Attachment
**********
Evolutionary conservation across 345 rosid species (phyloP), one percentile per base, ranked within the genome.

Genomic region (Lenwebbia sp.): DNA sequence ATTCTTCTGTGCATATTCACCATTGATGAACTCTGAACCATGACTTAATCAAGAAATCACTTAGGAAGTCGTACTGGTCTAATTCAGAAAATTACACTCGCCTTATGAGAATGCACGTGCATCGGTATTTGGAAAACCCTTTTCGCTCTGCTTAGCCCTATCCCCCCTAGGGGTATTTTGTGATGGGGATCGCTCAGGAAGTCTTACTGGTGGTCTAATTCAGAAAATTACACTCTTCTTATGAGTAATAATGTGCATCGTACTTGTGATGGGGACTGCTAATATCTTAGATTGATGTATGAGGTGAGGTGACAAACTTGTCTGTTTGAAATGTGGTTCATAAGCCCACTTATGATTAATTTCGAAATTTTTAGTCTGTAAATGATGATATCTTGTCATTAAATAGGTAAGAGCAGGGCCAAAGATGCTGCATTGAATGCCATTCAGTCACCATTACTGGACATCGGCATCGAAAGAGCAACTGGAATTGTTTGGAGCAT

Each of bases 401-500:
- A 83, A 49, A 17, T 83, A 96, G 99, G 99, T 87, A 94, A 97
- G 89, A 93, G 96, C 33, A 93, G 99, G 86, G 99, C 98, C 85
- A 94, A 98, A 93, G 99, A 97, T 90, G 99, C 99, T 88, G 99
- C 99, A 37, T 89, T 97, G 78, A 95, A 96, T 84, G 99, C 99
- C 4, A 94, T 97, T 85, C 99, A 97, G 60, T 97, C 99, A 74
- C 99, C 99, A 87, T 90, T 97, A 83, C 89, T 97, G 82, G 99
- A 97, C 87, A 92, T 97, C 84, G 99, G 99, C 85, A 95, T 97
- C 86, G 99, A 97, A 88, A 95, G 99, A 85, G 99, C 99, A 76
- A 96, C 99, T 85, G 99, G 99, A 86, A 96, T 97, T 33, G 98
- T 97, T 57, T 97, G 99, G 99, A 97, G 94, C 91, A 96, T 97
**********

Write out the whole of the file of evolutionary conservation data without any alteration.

Evolutionary conservation across 345 rosid species (phyloP), one percentile per base, ranked within the genome.

Genomic region (Lenwebbia sp.): DNA sequence ATTCTTCTGTGCATATTCACCATTGATGAACTCTGAACCATGACTTAATCAAGAAATCACTTAGGAAGTCGTACTGGTCTAATTCAGAAAATTACACTCGCCTTATGAGAATGCACGTGCATCGGTATTTGGAAAACCCTTTTCGCTCTGCTTAGCCCTATCCCCCCTAGGGGTATTTTGTGATGGGGATCGCTCAGGAAGTCTTACTGGTGGTCTAATTCAGAAAATTACACTCTTCTTATGAGTAATAATGTGCATCGTACTTGTGATGGGGACTGCTAATATCTTAGATTGATGTATGAGGTGAGGTGACAAACTTGTCTGTTTGAAATGTGGTTCATAAGCCCACTTATGATTAATTTCGAAATTTTTAGTCTGTAAATGATGATATCTTGTCATTAAATAGGTAAGAGCAGGGCCAAAGATGCTGCATTGAATGCCATTCAGTCACCATTACTGGACATCGGCATCGAAAGAGCAACTGGAATTGTTTGGAGCAT

Each of bases 401-500:
- A 83, A 49, A 17, T 83, A 96, G 99, G 99, T 87, A 94, A 97
- G 89, A 93, G 96, C 33, A 93, G 99, G 86, G 99, C 98, C 85
- A 94, A 98, A 93, G 99, A 97, T 90, G 99, C 99, T 88, G 99
- C 99, A 37, T 89, T 97, G 78, A 95, A 96, T 84, G 99, C 99
- C 4, A 94, T 97, T 85, C 99, A 97, G 60, T 97, C 99, A 74
- C 99, C 99, A 87, T 90, T 97, A 83, C 89, T 97, G 82, G 99
- A 97, C 87, A 92, T 97, C 84, G 99, G 99, C 85, A 95, T 97
- C 86, G 99, A 97, A 88, A 95, G 99, A 85, G 99, C 99, A 76
- A 96, C 99, T 85, G 99, G 99, A 86, A 96, T 97, T 33, G 98
- T 97, T 57, T 97, G 99, G 99, A 97, G 94, C 91, A 96, T 97